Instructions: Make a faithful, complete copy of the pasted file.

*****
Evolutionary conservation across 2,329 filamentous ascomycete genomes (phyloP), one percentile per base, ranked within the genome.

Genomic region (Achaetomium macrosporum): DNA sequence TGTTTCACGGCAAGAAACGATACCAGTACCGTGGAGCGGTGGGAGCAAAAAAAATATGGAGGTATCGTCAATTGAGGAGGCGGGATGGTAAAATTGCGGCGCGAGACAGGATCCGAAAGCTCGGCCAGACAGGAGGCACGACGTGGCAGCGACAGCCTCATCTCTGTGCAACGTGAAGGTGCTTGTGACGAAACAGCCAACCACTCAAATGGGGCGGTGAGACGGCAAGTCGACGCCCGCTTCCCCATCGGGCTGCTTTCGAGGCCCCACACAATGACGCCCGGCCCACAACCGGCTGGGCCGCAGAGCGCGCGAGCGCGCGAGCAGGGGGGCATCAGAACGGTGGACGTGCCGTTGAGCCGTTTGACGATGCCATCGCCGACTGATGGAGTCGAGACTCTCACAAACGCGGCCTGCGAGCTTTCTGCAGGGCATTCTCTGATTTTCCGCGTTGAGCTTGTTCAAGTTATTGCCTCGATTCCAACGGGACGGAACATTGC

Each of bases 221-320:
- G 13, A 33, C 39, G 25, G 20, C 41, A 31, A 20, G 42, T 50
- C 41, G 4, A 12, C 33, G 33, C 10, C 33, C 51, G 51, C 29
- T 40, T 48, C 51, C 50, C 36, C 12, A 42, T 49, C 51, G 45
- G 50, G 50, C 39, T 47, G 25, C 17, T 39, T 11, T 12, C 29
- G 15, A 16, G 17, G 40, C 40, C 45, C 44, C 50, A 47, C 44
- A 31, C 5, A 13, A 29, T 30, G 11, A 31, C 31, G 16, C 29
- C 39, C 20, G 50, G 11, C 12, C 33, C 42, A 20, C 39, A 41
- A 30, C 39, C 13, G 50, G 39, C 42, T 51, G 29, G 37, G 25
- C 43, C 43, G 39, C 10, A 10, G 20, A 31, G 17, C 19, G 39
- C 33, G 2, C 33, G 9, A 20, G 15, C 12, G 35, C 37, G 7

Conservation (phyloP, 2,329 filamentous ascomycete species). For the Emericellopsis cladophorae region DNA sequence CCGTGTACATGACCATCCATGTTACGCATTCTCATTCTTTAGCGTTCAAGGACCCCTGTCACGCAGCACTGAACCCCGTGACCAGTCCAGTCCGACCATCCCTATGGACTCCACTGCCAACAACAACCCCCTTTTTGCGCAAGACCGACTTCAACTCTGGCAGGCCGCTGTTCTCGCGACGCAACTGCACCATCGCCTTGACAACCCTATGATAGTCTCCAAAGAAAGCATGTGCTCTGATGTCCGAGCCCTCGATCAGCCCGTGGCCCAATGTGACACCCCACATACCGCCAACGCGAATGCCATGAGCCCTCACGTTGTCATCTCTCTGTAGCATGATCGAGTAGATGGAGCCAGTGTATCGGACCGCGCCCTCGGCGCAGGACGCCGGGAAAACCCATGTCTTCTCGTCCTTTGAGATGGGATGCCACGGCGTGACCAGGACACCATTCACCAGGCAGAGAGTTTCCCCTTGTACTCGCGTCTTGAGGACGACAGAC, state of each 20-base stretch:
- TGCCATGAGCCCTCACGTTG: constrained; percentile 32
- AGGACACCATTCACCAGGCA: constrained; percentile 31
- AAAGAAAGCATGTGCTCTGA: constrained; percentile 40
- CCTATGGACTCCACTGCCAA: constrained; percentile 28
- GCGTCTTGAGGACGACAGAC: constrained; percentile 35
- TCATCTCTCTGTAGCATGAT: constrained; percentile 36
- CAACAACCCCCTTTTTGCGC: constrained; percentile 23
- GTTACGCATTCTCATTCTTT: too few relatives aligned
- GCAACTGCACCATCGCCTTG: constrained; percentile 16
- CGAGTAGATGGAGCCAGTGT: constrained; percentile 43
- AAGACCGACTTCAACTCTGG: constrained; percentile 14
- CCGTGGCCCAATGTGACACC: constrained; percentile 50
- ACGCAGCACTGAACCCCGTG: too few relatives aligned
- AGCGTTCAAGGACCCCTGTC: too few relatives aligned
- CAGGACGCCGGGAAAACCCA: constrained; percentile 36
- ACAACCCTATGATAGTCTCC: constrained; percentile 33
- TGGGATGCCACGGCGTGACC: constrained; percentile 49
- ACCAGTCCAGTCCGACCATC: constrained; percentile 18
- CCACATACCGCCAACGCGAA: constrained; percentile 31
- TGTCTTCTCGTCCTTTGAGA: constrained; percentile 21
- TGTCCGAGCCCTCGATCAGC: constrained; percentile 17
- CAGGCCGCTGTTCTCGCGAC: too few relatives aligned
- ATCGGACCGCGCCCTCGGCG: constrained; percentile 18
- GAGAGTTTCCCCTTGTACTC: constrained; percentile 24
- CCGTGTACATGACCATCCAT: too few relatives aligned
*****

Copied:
Evolutionary conservation across 2,329 filamentous ascomycete genomes (phyloP), one percentile per base, ranked within the genome.

Genomic region (Achaetomium macrosporum): DNA sequence TGTTTCACGGCAAGAAACGATACCAGTACCGTGGAGCGGTGGGAGCAAAAAAAATATGGAGGTATCGTCAATTGAGGAGGCGGGATGGTAAAATTGCGGCGCGAGACAGGATCCGAAAGCTCGGCCAGACAGGAGGCACGACGTGGCAGCGACAGCCTCATCTCTGTGCAACGTGAAGGTGCTTGTGACGAAACAGCCAACCACTCAAATGGGGCGGTGAGACGGCAAGTCGACGCCCGCTTCCCCATCGGGCTGCTTTCGAGGCCCCACACAATGACGCCCGGCCCACAACCGGCTGGGCCGCAGAGCGCGCGAGCGCGCGAGCAGGGGGGCATCAGAACGGTGGACGTGCCGTTGAGCCGTTTGACGATGCCATCGCCGACTGATGGAGTCGAGACTCTCACAAACGCGGCCTGCGAGCTTTCTGCAGGGCATTCTCTGATTTTCCGCGTTGAGCTTGTTCAAGTTATTGCCTCGATTCCAACGGGACGGAACATTGC

Each of bases 221-320:
- G 13, A 33, C 39, G 25, G 20, C 41, A 31, A 20, G 42, T 50
- C 41, G 4, A 12, C 33, G 33, C 10, C 33, C 51, G 51, C 29
- T 40, T 48, C 51, C 50, C 36, C 12, A 42, T 49, C 51, G 45
- G 50, G 50, C 39, T 47, G 25, C 17, T 39, T 11, T 12, C 29
- G 15, A 16, G 17, G 40, C 40, C 45, C 44, C 50, A 47, C 44
- A 31, C 5, A 13, A 29, T 30, G 11, A 31, C 31, G 16, C 29
- C 39, C 20, G 50, G 11, C 12, C 33, C 42, A 20, C 39, A 41
- A 30, C 39, C 13, G 50, G 39, C 42, T 51, G 29, G 37, G 25
- C 43, C 43, G 39, C 10, A 10, G 20, A 31, G 17, C 19, G 39
- C 33, G 2, C 33, G 9, A 20, G 15, C 12, G 35, C 37, G 7

Conservation (phyloP, 2,329 filamentous ascomycete species). For the Emericellopsis cladophorae region DNA sequence CCGTGTACATGACCATCCATGTTACGCATTCTCATTCTTTAGCGTTCAAGGACCCCTGTCACGCAGCACTGAACCCCGTGACCAGTCCAGTCCGACCATCCCTATGGACTCCACTGCCAACAACAACCCCCTTTTTGCGCAAGACCGACTTCAACTCTGGCAGGCCGCTGTTCTCGCGACGCAACTGCACCATCGCCTTGACAACCCTATGATAGTCTCCAAAGAAAGCATGTGCTCTGATGTCCGAGCCCTCGATCAGCCCGTGGCCCAATGTGACACCCCACATACCGCCAACGCGAATGCCATGAGCCCTCACGTTGTCATCTCTCTGTAGCATGATCGAGTAGATGGAGCCAGTGTATCGGACCGCGCCCTCGGCGCAGGACGCCGGGAAAACCCATGTCTTCTCGTCCTTTGAGATGGGATGCCACGGCGTGACCAGGACACCATTCACCAGGCAGAGAGTTTCCCCTTGTACTCGCGTCTTGAGGACGACAGAC, state of each 20-base stretch:
- TGCCATGAGCCCTCACGTTG: constrained; percentile 32
- AGGACACCATTCACCAGGCA: constrained; percentile 31
- AAAGAAAGCATGTGCTCTGA: constrained; percentile 40
- CCTATGGACTCCACTGCCAA: constrained; percentile 28
- GCGTCTTGAGGACGACAGAC: constrained; percentile 35
- TCATCTCTCTGTAGCATGAT: constrained; percentile 36
- CAACAACCCCCTTTTTGCGC: constrained; percentile 23
- GTTACGCATTCTCATTCTTT: too few relatives aligned
- GCAACTGCACCATCGCCTTG: constrained; percentile 16
- CGAGTAGATGGAGCCAGTGT: constrained; percentile 43
- AAGACCGACTTCAACTCTGG: constrained; percentile 14
- CCGTGGCCCAATGTGACACC: constrained; percentile 50
- ACGCAGCACTGAACCCCGTG: too few relatives aligned
- AGCGTTCAAGGACCCCTGTC: too few relatives aligned
- CAGGACGCCGGGAAAACCCA: constrained; percentile 36
- ACAACCCTATGATAGTCTCC: constrained; percentile 33
- TGGGATGCCACGGCGTGACC: constrained; percentile 49
- ACCAGTCCAGTCCGACCATC: constrained; percentile 18
- CCACATACCGCCAACGCGAA: constrained; percentile 31
- TGTCTTCTCGTCCTTTGAGA: constrained; percentile 21
- TGTCCGAGCCCTCGATCAGC: constrained; percentile 17
- CAGGCCGCTGTTCTCGCGAC: too few relatives aligned
- ATCGGACCGCGCCCTCGGCG: constrained; percentile 18
- GAGAGTTTCCCCTTGTACTC: constrained; percentile 24
- CCGTGTACATGACCATCCAT: too few relatives aligned